Air rifle is traditionally shot from the standing position only but can also be fired from positions as in smallbore. Air rifle and smallbore programs tend to go together, as they are both collegiate and Olympic events, but air rifles are not technically classified as firearms which can make such competitions more feasible in certain areas.
High power service rifle combines aspects of long-range shooting with the positions found in smallbore, but on a much larger, outside range. Most shooters compete with an AR-15, but vintage rifles such as the M1 Garand also fall into this category. Competitors fire from the standing and sitting positions at 200 yards and from the prone position at 300 and 600 yards. High power also includes two rapid fire stages. Palma is often the next step for high power shooters at peak performance, and can almost be thought of as long-range smallbore but with a .223 or .308 at 800, 900 and 1000 yards. Learn more about high power rifle competitions.
These are some of the most popular rifle disciplines, but all require a significant amount of equipment, including a shooting coat. Silhouette, benchrest shooting and competitions run by the National Rifle League/Precision Rifle Series have their own expenses as well but do not require shooting jackets or other specific attire.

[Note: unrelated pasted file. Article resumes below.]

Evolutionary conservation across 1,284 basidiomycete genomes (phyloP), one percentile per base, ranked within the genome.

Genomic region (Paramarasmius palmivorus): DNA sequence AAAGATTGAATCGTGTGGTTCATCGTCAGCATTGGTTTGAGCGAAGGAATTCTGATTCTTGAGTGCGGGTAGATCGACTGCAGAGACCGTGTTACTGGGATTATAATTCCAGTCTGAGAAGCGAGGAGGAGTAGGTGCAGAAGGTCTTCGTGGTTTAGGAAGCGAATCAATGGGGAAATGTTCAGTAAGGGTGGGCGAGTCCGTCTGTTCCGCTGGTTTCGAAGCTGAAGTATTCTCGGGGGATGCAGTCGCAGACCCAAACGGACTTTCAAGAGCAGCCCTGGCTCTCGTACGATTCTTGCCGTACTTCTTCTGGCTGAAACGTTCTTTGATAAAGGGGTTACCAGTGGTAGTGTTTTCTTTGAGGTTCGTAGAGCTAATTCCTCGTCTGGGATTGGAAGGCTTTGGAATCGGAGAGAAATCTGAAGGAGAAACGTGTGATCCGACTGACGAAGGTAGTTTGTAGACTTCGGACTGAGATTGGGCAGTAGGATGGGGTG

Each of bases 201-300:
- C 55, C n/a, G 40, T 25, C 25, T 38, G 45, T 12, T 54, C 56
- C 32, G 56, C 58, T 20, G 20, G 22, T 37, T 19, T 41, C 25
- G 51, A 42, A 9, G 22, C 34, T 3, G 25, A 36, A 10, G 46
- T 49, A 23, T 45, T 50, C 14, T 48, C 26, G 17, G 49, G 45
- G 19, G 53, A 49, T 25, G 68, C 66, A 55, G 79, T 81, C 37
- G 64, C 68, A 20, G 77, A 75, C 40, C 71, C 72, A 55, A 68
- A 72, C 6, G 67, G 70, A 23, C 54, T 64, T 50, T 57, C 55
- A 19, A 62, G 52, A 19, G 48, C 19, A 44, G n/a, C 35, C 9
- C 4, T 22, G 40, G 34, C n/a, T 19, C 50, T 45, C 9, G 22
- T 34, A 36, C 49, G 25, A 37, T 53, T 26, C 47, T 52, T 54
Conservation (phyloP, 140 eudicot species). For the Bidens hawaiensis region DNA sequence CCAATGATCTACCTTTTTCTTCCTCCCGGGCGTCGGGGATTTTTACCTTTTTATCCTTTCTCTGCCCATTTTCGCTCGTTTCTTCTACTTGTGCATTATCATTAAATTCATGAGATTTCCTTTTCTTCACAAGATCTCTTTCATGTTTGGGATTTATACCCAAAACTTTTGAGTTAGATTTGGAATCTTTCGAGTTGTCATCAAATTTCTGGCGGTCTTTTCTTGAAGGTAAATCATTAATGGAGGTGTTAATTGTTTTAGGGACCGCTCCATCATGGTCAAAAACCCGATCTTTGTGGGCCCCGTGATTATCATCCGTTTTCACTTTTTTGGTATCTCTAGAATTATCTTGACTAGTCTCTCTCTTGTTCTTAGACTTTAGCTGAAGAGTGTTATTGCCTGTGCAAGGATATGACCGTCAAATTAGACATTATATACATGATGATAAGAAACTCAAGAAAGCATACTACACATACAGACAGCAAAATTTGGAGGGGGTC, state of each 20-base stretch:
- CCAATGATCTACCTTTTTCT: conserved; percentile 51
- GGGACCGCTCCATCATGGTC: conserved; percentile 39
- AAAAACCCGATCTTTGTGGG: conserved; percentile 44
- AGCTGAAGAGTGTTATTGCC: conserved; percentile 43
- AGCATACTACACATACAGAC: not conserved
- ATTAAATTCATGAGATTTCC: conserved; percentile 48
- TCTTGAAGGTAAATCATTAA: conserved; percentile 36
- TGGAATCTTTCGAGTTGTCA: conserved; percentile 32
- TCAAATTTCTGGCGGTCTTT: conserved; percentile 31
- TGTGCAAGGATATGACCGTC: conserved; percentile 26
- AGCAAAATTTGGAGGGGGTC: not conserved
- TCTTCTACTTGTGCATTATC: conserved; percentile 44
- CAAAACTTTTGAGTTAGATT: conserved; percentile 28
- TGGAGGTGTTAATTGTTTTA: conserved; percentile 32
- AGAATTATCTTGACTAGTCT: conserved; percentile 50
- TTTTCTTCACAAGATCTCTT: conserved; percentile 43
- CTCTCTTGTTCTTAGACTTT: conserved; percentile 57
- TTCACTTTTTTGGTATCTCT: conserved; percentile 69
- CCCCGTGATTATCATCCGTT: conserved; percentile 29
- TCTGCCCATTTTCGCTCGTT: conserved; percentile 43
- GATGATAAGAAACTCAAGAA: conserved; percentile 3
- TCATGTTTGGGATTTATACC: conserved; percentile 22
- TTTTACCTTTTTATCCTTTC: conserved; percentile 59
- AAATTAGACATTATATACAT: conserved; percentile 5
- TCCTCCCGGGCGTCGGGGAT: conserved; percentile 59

For simplicity, pistol disciplines can be divided into conventional pistol and action pistol. Though there exist many different types of matches, each stage of a conventional (or bull’s-eye) pistol match is shot from a standard distance from one location, with an emphasis on trigger control, concentration and accuracy. Proficiency in conventional pistol can translate to better scores in action pistol matches (IDPA, USPSA) in which the competitor is moving through a course of targets.
Trap and skeet are undoubtedly the most well-recognized of the shotgun shooting sports, and the starting point for nearly all shotgun shooters. The difference in these sports, which were originally designed to mimic bird hunting, is that trap uses one machine to throw clays away from the shooter, whereas skeet uses two machines to throw clays from the left and right. Learn more about the Shotgun sports here.
For those who cannot decide on a discipline or who love multiple types of guns, disciplines such as 3-gun, cowboy action and steel challenge incorporate different types of firearms into their competitions. All of these competitions are based on speed and incorporate movement to engage multiple targets rather than a single one as in smallbore or high-power rifle.